Crossing the Line: Facilitating Digital Access to Primary Sources

Facilitators: 

Kate Johnson, Loyola University Chicago
Marie Pellissier, Loyola University Chicago

Discussants:

Jim Ambuske, University of Virginia School of Law, Arthur J. Morris Law Library
Rosalind Beiler, University of Central Florida
Michelle Bickert, Digital Public Library of America
Deborah Cornell, William and Mary Libraries, College of William and Mary
Keith Erekson, LDS Church History Library
Nicole Ferraiolo, Council on Library and Information Resources
Adina Langer, Museum of History and Holocaust Education
Sara Martin, Massachusetts Historical Society
Ellen Noonan, New York University
Leighton Quarles, American West Center, University of Utah
Kelly Schmidt, Loyola University Chicago
Carlene Stephens, Smithsonian Institution
James Wyatt, Robert C. Byrd Center for Congressional History and Education

About this working group:

Public history institutions, archives, universities, and libraries are increasingly making archival materials available online. However, as Sheila Brennan reminds us, research and resources made available online are not necessarily “public” projects. She contends that a truly “public” digital humanities project intentionally places the public’s needs and participation at the center of all stages of the project. This working group will engage with Brennan’s premise and critically explore the ways in which public digital archival projects have tried to fulfill the call to put the audience at the center of the discussion. Collaboratively, we will produce a website that serves as both a best-practices resource and an index of public-facing digital archival projects.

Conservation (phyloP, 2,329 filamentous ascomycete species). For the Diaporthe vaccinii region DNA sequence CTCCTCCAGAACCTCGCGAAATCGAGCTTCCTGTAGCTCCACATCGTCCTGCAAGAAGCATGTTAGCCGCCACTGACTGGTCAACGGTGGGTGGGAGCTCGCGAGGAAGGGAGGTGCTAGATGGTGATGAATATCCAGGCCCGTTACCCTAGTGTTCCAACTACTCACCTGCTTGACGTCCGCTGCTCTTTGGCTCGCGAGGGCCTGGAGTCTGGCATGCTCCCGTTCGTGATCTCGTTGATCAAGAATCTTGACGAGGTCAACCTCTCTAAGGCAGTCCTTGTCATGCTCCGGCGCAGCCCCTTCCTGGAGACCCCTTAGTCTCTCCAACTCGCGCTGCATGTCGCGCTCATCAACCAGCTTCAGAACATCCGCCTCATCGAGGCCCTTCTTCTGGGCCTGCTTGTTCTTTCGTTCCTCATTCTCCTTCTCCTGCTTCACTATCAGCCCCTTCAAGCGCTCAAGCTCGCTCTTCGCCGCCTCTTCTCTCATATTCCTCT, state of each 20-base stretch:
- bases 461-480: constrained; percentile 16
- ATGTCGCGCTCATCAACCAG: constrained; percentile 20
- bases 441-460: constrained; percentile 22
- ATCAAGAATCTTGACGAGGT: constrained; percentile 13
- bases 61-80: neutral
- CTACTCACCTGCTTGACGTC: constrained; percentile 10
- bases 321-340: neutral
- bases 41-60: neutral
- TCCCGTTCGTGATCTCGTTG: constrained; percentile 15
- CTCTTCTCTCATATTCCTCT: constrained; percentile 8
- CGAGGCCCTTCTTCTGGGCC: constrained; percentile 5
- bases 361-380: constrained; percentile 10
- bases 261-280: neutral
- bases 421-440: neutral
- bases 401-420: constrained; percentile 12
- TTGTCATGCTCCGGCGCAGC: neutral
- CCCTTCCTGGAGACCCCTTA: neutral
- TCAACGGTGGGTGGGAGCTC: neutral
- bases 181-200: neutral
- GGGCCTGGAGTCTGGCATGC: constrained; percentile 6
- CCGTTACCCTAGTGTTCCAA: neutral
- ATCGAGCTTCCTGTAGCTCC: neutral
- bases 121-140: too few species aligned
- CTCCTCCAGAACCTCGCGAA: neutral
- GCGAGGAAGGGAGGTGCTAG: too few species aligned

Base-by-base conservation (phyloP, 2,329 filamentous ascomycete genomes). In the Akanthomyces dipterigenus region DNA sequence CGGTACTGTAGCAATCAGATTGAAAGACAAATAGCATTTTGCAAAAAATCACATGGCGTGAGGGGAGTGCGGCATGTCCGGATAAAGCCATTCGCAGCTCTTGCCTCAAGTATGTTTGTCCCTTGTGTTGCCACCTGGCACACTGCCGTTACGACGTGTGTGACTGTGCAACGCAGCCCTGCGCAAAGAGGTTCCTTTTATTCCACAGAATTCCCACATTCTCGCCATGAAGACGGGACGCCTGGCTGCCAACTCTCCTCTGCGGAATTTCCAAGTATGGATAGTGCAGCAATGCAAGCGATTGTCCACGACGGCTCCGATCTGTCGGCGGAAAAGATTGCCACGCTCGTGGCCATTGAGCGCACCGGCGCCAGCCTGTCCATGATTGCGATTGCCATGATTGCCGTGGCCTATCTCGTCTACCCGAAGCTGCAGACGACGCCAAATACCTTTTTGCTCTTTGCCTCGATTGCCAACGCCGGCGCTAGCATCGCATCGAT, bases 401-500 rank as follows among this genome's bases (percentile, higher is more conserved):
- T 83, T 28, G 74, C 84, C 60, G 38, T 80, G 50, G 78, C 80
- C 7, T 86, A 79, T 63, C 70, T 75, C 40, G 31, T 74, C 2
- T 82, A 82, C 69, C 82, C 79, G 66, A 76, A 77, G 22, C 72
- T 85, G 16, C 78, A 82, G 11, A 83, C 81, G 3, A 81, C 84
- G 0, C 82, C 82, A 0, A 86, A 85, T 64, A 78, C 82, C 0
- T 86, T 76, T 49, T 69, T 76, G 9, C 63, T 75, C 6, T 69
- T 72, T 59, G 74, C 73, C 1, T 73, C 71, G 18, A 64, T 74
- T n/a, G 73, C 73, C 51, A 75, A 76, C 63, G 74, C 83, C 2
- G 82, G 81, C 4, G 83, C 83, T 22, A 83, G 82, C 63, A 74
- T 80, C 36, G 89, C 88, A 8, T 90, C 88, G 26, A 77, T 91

This working group will bring together a diverse group of public historians and digital humanists to discuss the challenges and benefits of public-centered digital archives projects, using a case study-based approach. Questions for discussion might include:

• Is putting the public’s needs and participation at the center of the project practical and achievable? Are there alternate visions for how a “public digital humanities” archival project might appear or engage with the public?
• What are the criteria for success? What metrics are we using to measure or assess audience engagement? How do those metrics limit or expand our view of “the public”?
• How does a project’s scale affect its success in engaging with the public?
• How does the goal of incorporating the public at every stage of the project change based on the level of institutional support? Type of collection? Life cycle of the project?
• Are there digital projects that are not suitable for public engagement? Are there other considerations that recommend limiting public engagement on some projects or some aspects of projects?
• When we say “public”, who are we talking about? What kind of audiences should digital archives projects be engaging with?

Discussion

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